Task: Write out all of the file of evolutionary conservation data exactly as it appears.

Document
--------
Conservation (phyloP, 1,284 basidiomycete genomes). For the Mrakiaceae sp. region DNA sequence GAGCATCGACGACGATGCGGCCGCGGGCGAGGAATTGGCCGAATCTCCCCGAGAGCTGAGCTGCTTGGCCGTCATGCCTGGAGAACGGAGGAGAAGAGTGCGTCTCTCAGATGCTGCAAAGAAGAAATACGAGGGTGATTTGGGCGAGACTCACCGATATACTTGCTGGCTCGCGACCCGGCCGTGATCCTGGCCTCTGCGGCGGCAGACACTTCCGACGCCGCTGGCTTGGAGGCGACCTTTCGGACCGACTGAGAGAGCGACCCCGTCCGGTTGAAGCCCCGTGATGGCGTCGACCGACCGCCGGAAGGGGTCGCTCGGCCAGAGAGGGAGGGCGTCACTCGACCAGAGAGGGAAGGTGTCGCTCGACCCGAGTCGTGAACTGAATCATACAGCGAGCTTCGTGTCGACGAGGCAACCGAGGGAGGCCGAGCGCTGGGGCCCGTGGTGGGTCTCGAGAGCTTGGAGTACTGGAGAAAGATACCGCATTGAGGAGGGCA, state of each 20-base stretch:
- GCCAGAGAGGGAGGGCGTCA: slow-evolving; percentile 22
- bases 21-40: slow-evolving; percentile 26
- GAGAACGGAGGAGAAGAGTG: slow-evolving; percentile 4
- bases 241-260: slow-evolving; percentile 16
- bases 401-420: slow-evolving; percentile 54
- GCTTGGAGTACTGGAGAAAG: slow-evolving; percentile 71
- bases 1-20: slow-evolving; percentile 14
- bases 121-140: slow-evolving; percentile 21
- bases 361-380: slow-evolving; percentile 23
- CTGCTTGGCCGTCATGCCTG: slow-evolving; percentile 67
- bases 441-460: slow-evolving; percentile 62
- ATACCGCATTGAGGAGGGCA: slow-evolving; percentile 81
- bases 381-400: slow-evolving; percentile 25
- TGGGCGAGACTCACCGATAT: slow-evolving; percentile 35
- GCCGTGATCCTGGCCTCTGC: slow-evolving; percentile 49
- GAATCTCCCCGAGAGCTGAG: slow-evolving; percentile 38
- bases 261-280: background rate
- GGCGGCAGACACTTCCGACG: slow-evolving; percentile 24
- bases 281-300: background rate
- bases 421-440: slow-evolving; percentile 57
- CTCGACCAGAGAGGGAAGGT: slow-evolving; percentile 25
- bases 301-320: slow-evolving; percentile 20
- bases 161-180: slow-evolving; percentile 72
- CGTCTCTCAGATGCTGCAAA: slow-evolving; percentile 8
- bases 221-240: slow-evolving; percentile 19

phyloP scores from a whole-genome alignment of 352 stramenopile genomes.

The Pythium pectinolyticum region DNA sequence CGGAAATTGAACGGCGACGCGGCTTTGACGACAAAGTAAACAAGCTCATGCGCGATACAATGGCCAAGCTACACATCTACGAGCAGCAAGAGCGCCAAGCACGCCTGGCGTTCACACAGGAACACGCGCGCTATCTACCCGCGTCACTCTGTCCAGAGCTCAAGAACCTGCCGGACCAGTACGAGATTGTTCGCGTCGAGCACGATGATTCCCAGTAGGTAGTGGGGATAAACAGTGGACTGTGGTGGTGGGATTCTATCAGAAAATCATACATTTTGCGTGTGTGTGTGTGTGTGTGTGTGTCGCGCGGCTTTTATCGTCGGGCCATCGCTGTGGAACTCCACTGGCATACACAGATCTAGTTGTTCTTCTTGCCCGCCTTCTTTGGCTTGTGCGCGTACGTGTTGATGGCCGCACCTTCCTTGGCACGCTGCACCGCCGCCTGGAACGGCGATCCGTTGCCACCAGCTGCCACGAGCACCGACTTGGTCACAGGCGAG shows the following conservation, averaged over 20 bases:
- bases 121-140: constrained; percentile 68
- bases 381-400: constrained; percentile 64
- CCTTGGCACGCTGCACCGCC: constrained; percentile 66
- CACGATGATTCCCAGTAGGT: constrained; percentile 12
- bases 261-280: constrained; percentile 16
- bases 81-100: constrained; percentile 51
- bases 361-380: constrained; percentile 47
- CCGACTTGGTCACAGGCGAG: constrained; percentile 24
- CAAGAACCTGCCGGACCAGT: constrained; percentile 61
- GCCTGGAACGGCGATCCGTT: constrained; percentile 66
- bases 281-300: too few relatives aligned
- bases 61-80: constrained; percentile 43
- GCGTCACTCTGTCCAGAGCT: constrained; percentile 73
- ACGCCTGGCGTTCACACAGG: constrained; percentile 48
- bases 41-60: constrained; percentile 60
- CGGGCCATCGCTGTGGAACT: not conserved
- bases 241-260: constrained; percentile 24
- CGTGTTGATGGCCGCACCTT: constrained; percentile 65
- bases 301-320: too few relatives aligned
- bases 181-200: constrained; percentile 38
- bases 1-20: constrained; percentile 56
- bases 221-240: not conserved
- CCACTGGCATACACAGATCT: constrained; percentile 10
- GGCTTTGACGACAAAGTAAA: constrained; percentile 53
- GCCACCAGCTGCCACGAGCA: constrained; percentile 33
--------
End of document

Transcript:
Conservation (phyloP, 1,284 basidiomycete genomes). For the Mrakiaceae sp. region DNA sequence GAGCATCGACGACGATGCGGCCGCGGGCGAGGAATTGGCCGAATCTCCCCGAGAGCTGAGCTGCTTGGCCGTCATGCCTGGAGAACGGAGGAGAAGAGTGCGTCTCTCAGATGCTGCAAAGAAGAAATACGAGGGTGATTTGGGCGAGACTCACCGATATACTTGCTGGCTCGCGACCCGGCCGTGATCCTGGCCTCTGCGGCGGCAGACACTTCCGACGCCGCTGGCTTGGAGGCGACCTTTCGGACCGACTGAGAGAGCGACCCCGTCCGGTTGAAGCCCCGTGATGGCGTCGACCGACCGCCGGAAGGGGTCGCTCGGCCAGAGAGGGAGGGCGTCACTCGACCAGAGAGGGAAGGTGTCGCTCGACCCGAGTCGTGAACTGAATCATACAGCGAGCTTCGTGTCGACGAGGCAACCGAGGGAGGCCGAGCGCTGGGGCCCGTGGTGGGTCTCGAGAGCTTGGAGTACTGGAGAAAGATACCGCATTGAGGAGGGCA, state of each 20-base stretch:
- GCCAGAGAGGGAGGGCGTCA: slow-evolving; percentile 22
- bases 21-40: slow-evolving; percentile 26
- GAGAACGGAGGAGAAGAGTG: slow-evolving; percentile 4
- bases 241-260: slow-evolving; percentile 16
- bases 401-420: slow-evolving; percentile 54
- GCTTGGAGTACTGGAGAAAG: slow-evolving; percentile 71
- bases 1-20: slow-evolving; percentile 14
- bases 121-140: slow-evolving; percentile 21
- bases 361-380: slow-evolving; percentile 23
- CTGCTTGGCCGTCATGCCTG: slow-evolving; percentile 67
- bases 441-460: slow-evolving; percentile 62
- ATACCGCATTGAGGAGGGCA: slow-evolving; percentile 81
- bases 381-400: slow-evolving; percentile 25
- TGGGCGAGACTCACCGATAT: slow-evolving; percentile 35
- GCCGTGATCCTGGCCTCTGC: slow-evolving; percentile 49
- GAATCTCCCCGAGAGCTGAG: slow-evolving; percentile 38
- bases 261-280: background rate
- GGCGGCAGACACTTCCGACG: slow-evolving; percentile 24
- bases 281-300: background rate
- bases 421-440: slow-evolving; percentile 57
- CTCGACCAGAGAGGGAAGGT: slow-evolving; percentile 25
- bases 301-320: slow-evolving; percentile 20
- bases 161-180: slow-evolving; percentile 72
- CGTCTCTCAGATGCTGCAAA: slow-evolving; percentile 8
- bases 221-240: slow-evolving; percentile 19

phyloP scores from a whole-genome alignment of 352 stramenopile genomes.

The Pythium pectinolyticum region DNA sequence CGGAAATTGAACGGCGACGCGGCTTTGACGACAAAGTAAACAAGCTCATGCGCGATACAATGGCCAAGCTACACATCTACGAGCAGCAAGAGCGCCAAGCACGCCTGGCGTTCACACAGGAACACGCGCGCTATCTACCCGCGTCACTCTGTCCAGAGCTCAAGAACCTGCCGGACCAGTACGAGATTGTTCGCGTCGAGCACGATGATTCCCAGTAGGTAGTGGGGATAAACAGTGGACTGTGGTGGTGGGATTCTATCAGAAAATCATACATTTTGCGTGTGTGTGTGTGTGTGTGTGTGTCGCGCGGCTTTTATCGTCGGGCCATCGCTGTGGAACTCCACTGGCATACACAGATCTAGTTGTTCTTCTTGCCCGCCTTCTTTGGCTTGTGCGCGTACGTGTTGATGGCCGCACCTTCCTTGGCACGCTGCACCGCCGCCTGGAACGGCGATCCGTTGCCACCAGCTGCCACGAGCACCGACTTGGTCACAGGCGAG shows the following conservation, averaged over 20 bases:
- bases 121-140: constrained; percentile 68
- bases 381-400: constrained; percentile 64
- CCTTGGCACGCTGCACCGCC: constrained; percentile 66
- CACGATGATTCCCAGTAGGT: constrained; percentile 12
- bases 261-280: constrained; percentile 16
- bases 81-100: constrained; percentile 51
- bases 361-380: constrained; percentile 47
- CCGACTTGGTCACAGGCGAG: constrained; percentile 24
- CAAGAACCTGCCGGACCAGT: constrained; percentile 61
- GCCTGGAACGGCGATCCGTT: constrained; percentile 66
- bases 281-300: too few relatives aligned
- bases 61-80: constrained; percentile 43
- GCGTCACTCTGTCCAGAGCT: constrained; percentile 73
- ACGCCTGGCGTTCACACAGG: constrained; percentile 48
- bases 41-60: constrained; percentile 60
- CGGGCCATCGCTGTGGAACT: not conserved
- bases 241-260: constrained; percentile 24
- CGTGTTGATGGCCGCACCTT: constrained; percentile 65
- bases 301-320: too few relatives aligned
- bases 181-200: constrained; percentile 38
- bases 1-20: constrained; percentile 56
- bases 221-240: not conserved
- CCACTGGCATACACAGATCT: constrained; percentile 10
- GGCTTTGACGACAAAGTAAA: constrained; percentile 53
- GCCACCAGCTGCCACGAGCA: constrained; percentile 33